“Summer in A Jar PEACH PRESERVES”
I am finally getting around to posting my Peach Preserves recipe, just as we finally got a tiny bit of rain in dry California and cooler weather. Yay! The Suncrest and Indian Blood Peaches I used came from my own garden and a local organic peach orchard. Peaches were not my favorite fruit growing up because they came from a grocery store and were fairly tasteless. It was not until I went to Italy in my 20’s and tasted a peach right off the tree, with juices dripping down my chin, that they became my favorite summer fruit. Since then, I only eat peaches when they are in season, right off my own trees or from a local farm or farmers’ market. Like tomatoes, there is no comparison between the fresh fruit and a grocery store variety. I had so many peaches this year we could not eat them all before they would spoil, so canning was the next best thing. I call this my “Summer in A Jar” recipe for obvious reasons. In the middle of winter, I can open a jar and smell and taste the sweetness of summer. Yum!
“Summer in A Jar PEACH PRESERVES Recipe”
(You can use more peaches and just add a bit more sugar to the recipe and you can omit the crystalized ginger if you just want the taste of peaches. I usually make a batch with ginger and a batch without. The ginger really adds a nice kick and a jar of these preserves makes a great gift)
– At least a dozen large, ripe peaches, preferably from your area and recently picked
(12 peaches equals approximately 8 cups of chopped, slightly mashed fruit)
– 4 TBS. freshly squeezed lemon juice
– 2 to 4 cups sugar *
– 1 package of liquid pectin (optional) to help thicken
– 2 TBSP. finely chopped crystallized ginger (optional)
* NOTE: I know most recipes call for almost as much sugar as fruit but I want to taste the fruit, not just sugar so I usually use half as much sugar as most recipes call for. I have been canning this way for years and the only side effect of less sugar is a slightly runnier preserve, which is fine with me. Also, sometimes I use pectin to make it thicker and sometimes I leave it out and, honestly, I cannot say for sure it makes it thicker, so it’s your choice.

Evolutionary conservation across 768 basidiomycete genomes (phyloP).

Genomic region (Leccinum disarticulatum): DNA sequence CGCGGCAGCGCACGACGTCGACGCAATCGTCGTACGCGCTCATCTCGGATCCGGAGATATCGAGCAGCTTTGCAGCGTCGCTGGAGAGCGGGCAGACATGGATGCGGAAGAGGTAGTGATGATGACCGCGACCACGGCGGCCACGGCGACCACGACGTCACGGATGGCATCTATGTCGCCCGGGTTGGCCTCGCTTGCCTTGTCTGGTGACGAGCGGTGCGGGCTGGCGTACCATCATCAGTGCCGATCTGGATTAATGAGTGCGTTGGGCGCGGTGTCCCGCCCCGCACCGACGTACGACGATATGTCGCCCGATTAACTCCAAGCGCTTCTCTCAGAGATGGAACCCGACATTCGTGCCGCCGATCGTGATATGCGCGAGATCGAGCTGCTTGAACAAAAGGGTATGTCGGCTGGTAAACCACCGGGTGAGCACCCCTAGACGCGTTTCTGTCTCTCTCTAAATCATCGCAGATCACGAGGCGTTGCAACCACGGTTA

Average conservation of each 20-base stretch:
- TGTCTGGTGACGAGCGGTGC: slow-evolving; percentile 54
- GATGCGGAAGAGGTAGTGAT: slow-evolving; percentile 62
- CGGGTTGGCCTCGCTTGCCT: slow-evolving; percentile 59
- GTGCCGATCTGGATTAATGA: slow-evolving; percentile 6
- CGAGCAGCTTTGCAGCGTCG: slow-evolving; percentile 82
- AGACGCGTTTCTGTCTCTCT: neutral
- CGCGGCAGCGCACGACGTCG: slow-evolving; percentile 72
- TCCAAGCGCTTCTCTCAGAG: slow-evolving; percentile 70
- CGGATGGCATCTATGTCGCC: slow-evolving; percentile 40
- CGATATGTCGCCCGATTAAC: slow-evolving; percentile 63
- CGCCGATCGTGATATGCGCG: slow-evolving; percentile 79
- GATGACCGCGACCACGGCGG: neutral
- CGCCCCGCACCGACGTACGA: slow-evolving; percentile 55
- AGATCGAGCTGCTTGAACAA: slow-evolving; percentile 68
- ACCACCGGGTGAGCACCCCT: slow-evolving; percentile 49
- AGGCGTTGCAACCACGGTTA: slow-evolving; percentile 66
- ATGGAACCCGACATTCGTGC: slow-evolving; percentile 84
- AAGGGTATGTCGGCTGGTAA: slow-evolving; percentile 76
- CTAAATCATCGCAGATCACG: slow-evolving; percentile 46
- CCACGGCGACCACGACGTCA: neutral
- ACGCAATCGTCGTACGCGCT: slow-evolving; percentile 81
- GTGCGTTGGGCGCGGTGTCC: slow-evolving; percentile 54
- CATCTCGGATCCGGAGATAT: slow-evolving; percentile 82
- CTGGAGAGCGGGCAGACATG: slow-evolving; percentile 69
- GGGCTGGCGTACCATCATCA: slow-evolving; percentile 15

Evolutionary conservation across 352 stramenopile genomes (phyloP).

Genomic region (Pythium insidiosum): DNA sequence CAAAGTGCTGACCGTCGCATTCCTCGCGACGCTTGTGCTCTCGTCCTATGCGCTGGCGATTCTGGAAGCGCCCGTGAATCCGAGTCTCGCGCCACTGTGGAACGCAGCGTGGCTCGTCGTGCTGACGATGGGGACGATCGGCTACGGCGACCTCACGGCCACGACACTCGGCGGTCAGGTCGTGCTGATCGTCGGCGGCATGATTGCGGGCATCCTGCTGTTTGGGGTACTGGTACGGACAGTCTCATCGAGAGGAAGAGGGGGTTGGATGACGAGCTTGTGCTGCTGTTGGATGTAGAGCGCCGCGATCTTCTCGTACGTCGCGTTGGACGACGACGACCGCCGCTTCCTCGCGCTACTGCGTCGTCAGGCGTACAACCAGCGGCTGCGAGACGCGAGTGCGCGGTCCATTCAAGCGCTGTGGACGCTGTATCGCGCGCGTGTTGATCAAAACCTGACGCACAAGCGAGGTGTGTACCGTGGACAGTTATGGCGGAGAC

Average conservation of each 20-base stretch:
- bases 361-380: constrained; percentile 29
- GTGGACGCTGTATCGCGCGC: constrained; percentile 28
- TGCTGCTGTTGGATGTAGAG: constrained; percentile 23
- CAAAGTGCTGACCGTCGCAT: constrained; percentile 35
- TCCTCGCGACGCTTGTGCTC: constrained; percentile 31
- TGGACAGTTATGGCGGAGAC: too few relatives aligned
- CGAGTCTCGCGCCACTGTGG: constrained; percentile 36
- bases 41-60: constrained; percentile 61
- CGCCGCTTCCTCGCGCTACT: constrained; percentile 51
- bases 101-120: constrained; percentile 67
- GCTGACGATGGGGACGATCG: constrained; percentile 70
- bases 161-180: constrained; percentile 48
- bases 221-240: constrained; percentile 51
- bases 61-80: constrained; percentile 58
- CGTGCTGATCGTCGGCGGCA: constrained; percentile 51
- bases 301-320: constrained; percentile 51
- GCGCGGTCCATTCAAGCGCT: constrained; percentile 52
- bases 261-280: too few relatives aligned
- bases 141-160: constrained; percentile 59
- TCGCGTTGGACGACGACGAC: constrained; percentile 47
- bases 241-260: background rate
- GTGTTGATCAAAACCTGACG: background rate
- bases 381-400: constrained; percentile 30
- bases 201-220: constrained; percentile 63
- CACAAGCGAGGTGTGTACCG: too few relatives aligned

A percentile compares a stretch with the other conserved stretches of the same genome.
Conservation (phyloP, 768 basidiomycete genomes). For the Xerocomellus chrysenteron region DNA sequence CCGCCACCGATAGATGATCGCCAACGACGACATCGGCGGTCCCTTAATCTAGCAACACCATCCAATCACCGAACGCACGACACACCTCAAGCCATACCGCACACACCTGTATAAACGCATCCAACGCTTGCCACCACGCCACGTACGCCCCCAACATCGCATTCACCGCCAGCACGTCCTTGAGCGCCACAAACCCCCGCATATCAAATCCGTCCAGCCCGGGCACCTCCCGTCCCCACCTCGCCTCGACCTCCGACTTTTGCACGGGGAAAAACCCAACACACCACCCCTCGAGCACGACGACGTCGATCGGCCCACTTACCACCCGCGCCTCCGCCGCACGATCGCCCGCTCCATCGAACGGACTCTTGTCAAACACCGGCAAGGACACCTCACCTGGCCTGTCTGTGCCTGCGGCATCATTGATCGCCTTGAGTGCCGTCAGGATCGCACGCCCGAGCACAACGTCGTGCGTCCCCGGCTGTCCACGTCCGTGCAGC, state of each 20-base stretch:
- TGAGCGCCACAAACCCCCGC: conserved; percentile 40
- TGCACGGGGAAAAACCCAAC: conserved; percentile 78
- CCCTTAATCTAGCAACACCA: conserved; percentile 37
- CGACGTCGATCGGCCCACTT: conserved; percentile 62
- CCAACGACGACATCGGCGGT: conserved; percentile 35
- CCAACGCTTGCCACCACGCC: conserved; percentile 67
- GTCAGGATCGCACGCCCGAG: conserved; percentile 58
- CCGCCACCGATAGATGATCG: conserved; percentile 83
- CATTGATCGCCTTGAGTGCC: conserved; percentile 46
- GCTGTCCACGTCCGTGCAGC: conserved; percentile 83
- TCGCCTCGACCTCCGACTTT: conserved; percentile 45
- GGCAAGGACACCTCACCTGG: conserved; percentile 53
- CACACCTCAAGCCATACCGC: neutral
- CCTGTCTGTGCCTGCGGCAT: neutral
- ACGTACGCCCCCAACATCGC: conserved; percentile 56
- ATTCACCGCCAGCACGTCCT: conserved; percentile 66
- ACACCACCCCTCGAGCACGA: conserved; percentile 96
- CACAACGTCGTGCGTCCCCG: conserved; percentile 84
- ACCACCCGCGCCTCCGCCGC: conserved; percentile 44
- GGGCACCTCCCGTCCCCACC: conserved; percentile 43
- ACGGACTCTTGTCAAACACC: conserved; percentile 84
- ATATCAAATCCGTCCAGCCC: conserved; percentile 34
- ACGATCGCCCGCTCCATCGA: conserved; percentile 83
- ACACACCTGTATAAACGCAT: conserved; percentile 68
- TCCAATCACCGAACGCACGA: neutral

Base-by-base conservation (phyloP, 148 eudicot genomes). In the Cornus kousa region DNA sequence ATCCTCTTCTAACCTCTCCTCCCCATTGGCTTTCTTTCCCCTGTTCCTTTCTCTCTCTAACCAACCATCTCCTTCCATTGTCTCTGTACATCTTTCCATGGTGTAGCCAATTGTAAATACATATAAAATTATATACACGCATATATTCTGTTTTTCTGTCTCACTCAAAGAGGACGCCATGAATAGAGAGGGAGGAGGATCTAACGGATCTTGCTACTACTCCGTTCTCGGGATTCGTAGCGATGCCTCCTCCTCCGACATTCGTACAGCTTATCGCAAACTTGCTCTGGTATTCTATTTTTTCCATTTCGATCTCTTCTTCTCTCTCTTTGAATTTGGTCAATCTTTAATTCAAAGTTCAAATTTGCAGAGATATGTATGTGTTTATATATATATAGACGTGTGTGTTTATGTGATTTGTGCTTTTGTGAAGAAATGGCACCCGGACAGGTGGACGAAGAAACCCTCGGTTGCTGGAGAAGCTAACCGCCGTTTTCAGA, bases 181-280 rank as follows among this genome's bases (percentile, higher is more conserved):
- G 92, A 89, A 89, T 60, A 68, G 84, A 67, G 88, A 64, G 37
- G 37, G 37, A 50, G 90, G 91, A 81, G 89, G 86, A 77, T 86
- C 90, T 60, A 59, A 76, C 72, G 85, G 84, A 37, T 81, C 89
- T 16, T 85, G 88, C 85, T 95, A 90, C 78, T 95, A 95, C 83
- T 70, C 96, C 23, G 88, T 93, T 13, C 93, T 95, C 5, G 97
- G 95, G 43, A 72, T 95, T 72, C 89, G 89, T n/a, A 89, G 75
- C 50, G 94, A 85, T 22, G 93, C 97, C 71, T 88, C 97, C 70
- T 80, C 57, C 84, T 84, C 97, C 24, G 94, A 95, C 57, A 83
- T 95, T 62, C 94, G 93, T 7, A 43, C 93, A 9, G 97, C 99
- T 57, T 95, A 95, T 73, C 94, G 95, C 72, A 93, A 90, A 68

Before you start cooking the peaches, get your water bath ready. Heat the water and sterilize your jars and lids in a big canning pot. I leave them in the water until I am ready to fill the jars. I put the lids into a small saucepan with boiling water for a few minutes, then turn off the heat and leave them in the hot water until I need them. One of the coolest canning tools I have is a magnetic “stick” that will pull the lids out without having to touch them. They are available in most stores with the canning supplies.
Peel the peaches and remove the stone. To make peeling easier you can immerse peaches in boiling water for just a minute or so until skin peels easily. Sliced peeled peaches into a large bowl and add lemon juice immediately to keep them from turning brown. Place prepared peaches into a large pot and heat on low heat until peaches start to boil. If you are adding pectin do it now and then slowly add the sugar, stirring constantly for a minute. Turn heat down and continue to simmer while you mash the peaches. (If you want a smoother preserve you can use an immersion blender at this point to blend it to the consistency you want). Add the crystallized ginger at this point and taste for sweetness. If you want to add more sugar, do it now and simmer until it is a thick consistency. If it starts to get foamy add just a teaspoon of butter to the peaches. Remove the sterilized jars from the water bath and fill with peach preserves, leaving ½ inch of headspace. Place the sterilized lids on jars and put in the boiling water bath for the amount of time it says in the canning jar directions. For ½ pints, it is 10 minutes, for larger canning jars it will be 15 to 20 minutes. Make sure to process the jars for the correct amount of time. Take out of water bath and let cool. Any jars that do not seal tightly (still have the slight bulge in the middle of the lid) must be refrigerated, as they will spoil at room temperature. They can be stored in your fridge for up to a month or so, if they last that long! I use these preserves in plain yogurt, on ice cream, on toast/bagels, or in smoothies. They also make a yummy glaze for BBQ. I have been known to eat it straight out of the jar for a “taste of summer” 🙂